Eucalyptus Lehmanii bark dyepot

E Lehmanii (bushy yate) has a very distinctive arrangement of buds, flowers and fruit.  When I was a kindergardener, we used to put the long bud caps on our fingers and call them witch’s fingers and chase each other around.  I can’t pretend to have had any sophisticated critique of the concept ‘witch’ at that stage in my life!

I came across some planted as street trees while I was out doing a run with friends.  On the way back to our car, I managed to collect some bark–since it had helpfully fallen.  I also collected a few leaves.  I have a sample card from a previous experiment with bushy yate leaves from a friend’s property, which gave quite a strong orange-brown.

I used iron with the leaves, and the contribution from the iron on this occasion was really quite intense.  Before…


After… a result that won’t have me rushing out to collect bushy yate for leaf prints, but a result just the same.


And as for the bark pot… tan, again!  I would have to rate the biggest take home message from the series of bark dye pots this summer as being that alum really makes a difference with the Eucalypt barks I’ve tried.  With leaves, I seldom see any impressive difference between alum mordanted wool and plain wool.  I dye with E Scoparia bark often and have found no point in mordanting with alum (though this experience makes me think I should try again and double check). The bark pots, however, have given various shades of tan without mordant and much stronger browns with alum, and E Lehmanii is no exception. On the left, sample card from a pot of fresh leaves.  On the right, results of the bark pot, simmered for an hour and a half.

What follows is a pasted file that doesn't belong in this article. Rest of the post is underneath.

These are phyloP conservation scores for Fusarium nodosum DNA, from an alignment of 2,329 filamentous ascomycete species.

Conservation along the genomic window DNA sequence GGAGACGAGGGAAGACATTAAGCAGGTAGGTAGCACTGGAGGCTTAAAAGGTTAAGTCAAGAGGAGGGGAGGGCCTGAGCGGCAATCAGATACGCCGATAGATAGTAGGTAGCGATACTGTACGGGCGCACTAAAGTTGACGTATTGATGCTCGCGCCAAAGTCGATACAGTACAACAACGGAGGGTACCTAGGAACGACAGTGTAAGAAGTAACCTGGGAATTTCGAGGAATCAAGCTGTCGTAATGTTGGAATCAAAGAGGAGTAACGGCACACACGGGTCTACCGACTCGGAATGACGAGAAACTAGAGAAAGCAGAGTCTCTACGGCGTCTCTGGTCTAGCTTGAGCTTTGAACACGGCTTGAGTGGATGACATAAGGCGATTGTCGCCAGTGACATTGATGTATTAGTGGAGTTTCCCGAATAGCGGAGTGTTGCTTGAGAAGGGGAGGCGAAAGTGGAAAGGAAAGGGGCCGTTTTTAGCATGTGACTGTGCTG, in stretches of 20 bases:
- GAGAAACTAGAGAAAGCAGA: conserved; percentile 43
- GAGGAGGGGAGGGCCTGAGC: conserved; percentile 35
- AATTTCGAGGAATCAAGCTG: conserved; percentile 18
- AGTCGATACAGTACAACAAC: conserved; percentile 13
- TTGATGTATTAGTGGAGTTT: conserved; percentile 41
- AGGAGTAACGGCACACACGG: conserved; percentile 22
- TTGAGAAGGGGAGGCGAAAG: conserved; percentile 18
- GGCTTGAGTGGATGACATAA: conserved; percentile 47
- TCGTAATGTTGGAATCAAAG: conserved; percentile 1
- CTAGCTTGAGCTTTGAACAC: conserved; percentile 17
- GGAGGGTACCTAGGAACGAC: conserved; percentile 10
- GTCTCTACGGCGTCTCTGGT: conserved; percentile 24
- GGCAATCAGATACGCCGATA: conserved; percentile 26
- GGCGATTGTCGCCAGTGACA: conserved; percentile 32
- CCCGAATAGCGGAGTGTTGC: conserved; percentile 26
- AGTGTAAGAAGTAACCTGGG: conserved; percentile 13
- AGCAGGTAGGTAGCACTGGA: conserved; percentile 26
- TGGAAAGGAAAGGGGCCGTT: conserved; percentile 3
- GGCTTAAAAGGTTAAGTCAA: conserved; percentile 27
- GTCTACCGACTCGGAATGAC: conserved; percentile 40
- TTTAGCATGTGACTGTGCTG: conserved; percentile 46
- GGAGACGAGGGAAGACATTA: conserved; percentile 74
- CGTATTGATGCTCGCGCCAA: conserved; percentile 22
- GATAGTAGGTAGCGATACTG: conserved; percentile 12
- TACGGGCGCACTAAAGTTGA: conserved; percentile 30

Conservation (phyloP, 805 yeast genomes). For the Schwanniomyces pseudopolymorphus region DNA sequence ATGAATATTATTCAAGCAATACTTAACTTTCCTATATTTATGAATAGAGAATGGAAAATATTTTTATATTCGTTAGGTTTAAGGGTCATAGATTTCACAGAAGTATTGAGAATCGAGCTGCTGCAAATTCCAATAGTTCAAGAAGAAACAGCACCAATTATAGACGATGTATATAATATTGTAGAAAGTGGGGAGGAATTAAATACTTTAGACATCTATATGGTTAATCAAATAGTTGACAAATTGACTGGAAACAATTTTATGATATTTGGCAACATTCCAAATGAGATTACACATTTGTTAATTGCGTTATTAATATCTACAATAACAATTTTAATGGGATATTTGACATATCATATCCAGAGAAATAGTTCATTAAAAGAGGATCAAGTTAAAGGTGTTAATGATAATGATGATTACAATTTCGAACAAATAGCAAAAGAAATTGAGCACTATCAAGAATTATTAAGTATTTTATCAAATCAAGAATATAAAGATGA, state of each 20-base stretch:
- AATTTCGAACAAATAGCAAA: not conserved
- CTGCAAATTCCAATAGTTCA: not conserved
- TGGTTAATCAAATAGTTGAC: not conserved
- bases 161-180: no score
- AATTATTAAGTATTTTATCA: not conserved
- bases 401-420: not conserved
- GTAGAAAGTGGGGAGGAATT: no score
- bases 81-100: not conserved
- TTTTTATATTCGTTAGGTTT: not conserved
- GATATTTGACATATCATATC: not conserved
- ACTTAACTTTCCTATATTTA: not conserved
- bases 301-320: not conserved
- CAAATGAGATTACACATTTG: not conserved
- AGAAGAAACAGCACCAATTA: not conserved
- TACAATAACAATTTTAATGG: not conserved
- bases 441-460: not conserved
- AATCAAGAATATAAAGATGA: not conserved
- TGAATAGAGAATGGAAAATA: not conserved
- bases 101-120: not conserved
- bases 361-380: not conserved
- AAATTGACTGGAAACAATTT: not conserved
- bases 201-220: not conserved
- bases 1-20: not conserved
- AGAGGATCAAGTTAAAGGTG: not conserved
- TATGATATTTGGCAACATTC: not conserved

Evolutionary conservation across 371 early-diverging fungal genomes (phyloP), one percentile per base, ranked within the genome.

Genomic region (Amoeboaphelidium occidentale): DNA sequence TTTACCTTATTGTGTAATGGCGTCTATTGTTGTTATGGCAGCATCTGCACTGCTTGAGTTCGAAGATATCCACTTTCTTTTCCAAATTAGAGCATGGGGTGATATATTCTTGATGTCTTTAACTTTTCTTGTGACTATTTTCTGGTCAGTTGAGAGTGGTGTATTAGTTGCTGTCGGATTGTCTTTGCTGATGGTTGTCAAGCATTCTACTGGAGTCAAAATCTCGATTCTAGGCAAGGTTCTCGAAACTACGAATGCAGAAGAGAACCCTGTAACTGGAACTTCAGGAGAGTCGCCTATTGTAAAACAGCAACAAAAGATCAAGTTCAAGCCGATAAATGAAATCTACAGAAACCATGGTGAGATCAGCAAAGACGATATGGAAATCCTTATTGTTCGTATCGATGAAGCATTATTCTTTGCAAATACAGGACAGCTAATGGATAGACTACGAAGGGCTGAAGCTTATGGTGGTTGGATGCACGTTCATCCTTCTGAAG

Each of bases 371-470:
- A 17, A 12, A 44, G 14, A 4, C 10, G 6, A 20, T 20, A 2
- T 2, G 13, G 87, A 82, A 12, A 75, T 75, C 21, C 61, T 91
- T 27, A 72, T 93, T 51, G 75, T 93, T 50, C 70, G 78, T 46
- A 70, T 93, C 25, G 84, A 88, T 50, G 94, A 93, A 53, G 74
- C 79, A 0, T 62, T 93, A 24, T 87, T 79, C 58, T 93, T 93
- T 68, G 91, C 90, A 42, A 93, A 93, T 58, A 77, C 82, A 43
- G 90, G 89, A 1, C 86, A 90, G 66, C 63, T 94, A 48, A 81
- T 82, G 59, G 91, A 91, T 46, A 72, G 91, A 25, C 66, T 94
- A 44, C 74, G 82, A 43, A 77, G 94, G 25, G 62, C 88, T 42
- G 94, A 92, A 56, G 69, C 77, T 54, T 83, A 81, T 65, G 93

Filed under Dye Plants, Eucalypts, Fibre preparation, Leaf prints, Natural dyeing

2 responses to “Eucalyptus Lehmanii bark dyepot

  1. Those colours are beautiful!


  2. Isn’t it an extraordinary range from a single plant?


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